Arlene Wilner’s “Confronting Resistance: Sonny’s Blues—and Mine,” asks us to think about something we don’t think about—and certainly don’t talk about—enough in pedagogical education: What, ethically speaking, is the role of education? And what is the moral role of the teacher? The problem is that these questions are weighed with a thousand prerequisites: Is education primarily an ethical construct? Are teachers moral agents? If education is ethically grounded, does that mean all education must be ethically oriented? Do we teach ethics when we teach literature? Can we teach ethics when we teach literature? Are we morally compelled to teach ethics when we teach literature? Conversely, can we not teach ethics when we teach literature? And so on. Unfortunately, Arlene Wilner’s essay, which was a clumsy mash of ethics, literacy, and critical thinking, only addressed these questions with via-negativa response of, ‘Not this way.’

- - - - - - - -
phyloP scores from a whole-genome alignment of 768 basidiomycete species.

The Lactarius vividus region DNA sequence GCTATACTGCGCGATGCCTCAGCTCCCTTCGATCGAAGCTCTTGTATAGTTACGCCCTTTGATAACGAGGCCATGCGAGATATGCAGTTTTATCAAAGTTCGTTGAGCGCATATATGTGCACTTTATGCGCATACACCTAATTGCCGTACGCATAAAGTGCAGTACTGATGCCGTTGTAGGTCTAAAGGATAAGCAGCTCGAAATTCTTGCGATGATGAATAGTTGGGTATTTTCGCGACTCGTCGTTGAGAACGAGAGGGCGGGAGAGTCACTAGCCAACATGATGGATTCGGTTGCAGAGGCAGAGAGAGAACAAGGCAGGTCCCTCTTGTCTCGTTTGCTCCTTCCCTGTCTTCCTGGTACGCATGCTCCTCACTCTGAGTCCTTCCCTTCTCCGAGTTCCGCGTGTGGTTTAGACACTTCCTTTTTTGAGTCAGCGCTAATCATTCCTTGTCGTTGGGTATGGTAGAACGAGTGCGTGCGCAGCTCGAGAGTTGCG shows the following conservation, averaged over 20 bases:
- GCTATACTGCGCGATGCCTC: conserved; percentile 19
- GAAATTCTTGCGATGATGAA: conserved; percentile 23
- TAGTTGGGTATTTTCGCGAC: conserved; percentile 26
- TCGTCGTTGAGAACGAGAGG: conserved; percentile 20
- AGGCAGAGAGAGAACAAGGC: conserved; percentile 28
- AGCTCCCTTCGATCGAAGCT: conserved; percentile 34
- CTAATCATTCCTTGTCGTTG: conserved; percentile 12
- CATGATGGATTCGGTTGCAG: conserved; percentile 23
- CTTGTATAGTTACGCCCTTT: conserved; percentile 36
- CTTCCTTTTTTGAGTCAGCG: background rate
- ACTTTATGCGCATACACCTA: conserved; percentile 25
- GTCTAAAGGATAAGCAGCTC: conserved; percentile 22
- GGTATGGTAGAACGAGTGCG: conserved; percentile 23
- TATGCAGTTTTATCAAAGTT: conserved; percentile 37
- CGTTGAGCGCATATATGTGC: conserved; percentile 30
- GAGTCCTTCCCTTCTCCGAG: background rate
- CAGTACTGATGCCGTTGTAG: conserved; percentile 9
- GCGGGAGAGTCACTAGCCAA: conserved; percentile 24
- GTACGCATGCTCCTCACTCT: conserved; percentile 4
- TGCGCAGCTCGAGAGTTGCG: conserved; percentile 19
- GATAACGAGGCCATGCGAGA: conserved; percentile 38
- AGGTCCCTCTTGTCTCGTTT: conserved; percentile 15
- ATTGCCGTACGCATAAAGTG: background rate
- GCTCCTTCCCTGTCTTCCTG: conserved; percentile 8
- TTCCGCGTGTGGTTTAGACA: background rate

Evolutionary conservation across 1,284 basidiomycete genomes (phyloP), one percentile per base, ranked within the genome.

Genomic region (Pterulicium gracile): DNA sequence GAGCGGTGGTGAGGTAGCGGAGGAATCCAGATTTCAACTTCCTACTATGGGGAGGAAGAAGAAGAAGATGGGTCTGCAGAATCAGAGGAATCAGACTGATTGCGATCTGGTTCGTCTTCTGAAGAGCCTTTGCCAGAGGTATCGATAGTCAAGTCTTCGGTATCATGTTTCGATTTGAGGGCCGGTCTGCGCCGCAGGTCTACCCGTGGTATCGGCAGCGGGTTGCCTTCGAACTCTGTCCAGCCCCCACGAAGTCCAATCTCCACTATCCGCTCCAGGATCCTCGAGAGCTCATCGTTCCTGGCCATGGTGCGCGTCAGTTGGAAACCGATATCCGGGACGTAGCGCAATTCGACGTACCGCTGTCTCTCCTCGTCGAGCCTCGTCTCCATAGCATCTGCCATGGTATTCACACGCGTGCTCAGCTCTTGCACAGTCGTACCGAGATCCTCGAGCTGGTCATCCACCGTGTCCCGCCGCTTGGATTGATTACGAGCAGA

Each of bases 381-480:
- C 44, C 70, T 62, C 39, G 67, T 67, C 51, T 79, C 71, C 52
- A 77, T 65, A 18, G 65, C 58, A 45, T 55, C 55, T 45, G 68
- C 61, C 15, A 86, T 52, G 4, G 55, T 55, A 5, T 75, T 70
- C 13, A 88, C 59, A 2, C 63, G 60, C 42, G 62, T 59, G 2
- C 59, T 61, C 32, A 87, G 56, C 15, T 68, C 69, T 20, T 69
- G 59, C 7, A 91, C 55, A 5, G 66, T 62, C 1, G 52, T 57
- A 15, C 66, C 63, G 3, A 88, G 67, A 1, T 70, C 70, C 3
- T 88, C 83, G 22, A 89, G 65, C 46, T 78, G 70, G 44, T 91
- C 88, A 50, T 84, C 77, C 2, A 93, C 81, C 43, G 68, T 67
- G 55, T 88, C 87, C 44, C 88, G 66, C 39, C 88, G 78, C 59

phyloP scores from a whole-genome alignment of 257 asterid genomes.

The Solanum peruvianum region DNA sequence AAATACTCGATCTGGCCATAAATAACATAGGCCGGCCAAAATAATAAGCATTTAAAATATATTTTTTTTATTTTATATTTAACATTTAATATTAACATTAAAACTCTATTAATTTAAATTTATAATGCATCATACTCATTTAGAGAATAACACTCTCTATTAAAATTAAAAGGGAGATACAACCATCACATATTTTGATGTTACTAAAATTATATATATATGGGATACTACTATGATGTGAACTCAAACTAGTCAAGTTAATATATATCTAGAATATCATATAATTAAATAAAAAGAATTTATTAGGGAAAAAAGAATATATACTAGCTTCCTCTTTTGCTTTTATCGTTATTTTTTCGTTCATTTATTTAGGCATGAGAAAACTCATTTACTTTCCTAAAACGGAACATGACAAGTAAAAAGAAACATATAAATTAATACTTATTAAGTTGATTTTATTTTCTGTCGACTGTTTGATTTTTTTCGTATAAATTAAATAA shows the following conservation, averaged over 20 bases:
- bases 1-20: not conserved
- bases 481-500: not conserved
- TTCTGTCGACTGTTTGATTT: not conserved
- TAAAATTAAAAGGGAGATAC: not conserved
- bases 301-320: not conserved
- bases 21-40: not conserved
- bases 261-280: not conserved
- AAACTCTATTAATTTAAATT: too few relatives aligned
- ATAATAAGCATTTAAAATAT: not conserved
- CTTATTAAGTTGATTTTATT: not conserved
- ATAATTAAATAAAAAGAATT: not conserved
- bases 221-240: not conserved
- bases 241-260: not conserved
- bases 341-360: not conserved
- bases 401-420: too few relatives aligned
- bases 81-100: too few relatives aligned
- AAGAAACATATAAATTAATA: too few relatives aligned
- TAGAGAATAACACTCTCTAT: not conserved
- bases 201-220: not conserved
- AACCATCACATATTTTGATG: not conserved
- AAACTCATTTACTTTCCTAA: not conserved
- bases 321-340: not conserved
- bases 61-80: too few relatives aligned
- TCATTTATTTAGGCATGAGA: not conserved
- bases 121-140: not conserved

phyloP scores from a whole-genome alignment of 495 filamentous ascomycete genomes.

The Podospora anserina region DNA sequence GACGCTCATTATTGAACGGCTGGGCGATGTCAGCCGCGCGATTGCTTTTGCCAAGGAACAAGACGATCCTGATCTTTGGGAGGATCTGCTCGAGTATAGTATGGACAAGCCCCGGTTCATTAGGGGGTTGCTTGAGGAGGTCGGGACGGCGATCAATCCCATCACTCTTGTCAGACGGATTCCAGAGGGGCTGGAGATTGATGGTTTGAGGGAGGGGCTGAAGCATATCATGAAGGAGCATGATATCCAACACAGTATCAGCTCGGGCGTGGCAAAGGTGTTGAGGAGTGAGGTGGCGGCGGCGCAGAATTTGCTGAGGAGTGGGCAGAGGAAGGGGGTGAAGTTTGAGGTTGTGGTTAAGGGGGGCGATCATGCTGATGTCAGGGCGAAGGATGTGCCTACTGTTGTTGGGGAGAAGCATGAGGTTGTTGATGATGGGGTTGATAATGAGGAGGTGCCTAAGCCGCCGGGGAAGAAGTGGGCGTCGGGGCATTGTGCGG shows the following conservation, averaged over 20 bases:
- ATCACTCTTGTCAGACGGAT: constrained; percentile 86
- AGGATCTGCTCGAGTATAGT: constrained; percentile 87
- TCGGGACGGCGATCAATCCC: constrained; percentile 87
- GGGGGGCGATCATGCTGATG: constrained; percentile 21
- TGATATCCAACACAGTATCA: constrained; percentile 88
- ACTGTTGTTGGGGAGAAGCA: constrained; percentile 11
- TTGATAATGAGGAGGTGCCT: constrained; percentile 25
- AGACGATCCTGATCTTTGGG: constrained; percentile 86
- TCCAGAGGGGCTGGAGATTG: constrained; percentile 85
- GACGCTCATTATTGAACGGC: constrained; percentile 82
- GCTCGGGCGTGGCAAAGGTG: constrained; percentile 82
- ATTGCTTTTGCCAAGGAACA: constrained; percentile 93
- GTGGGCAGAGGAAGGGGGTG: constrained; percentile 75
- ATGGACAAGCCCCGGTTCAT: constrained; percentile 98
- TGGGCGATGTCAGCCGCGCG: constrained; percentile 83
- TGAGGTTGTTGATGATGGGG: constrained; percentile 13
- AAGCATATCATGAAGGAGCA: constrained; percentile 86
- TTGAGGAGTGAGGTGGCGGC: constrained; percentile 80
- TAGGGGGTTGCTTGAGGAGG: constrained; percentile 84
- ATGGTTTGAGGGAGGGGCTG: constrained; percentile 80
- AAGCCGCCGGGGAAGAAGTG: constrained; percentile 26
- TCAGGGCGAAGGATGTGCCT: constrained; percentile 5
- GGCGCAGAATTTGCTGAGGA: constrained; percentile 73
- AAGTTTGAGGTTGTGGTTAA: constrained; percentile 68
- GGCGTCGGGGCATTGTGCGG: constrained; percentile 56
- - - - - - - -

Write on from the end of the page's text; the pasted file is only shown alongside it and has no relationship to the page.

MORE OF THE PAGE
As I see it, the big problem is that we don’t study ethics; we never think about morality critically. We “learn” ethics from our parents, and not surprisingly, we spend our lives working off those teachings, those assumptions, our life experiences, and maybe one or two texts we read in a philosophy 101 class. I don’t think Wilner ever took a philosophy class at any level, but in “Confronting Resistance” she suggests that we use our literary critical thinking skills in the literature classroom to enter a philosophical depth wrought with emotional, cultural, and experiential barricades (never mind that depths like this are hard enough to access when approached directly, in a dedicated study of ethics). While there are a number of points I’d like to make, first and foremost it must be stated that this approach is ridiculous because before we can really talk about ethics we have to figure out what ethics is. Where does morality come from? That is the first question that has to be considered. But that question alone takes longer than a university’s greater curriculum is willing to account for. Ethically speaking, it seems that all education students ought to take a course on ethics, but even in this event the product would be questionable. I spent three years of my philosophy major studying ethics and personally I’m comfortable discussing the ontology of morality (which, in the Aristotelian tradition, was the first and most major component of the branch of philosophy called Ethics and had roots in Plato’s early dialogue Euthyhro), but I don’t feel capable or comfortable of actively engaging students in an ethical discussion that will ultimately be severely—if not misleadingly—abbreviated.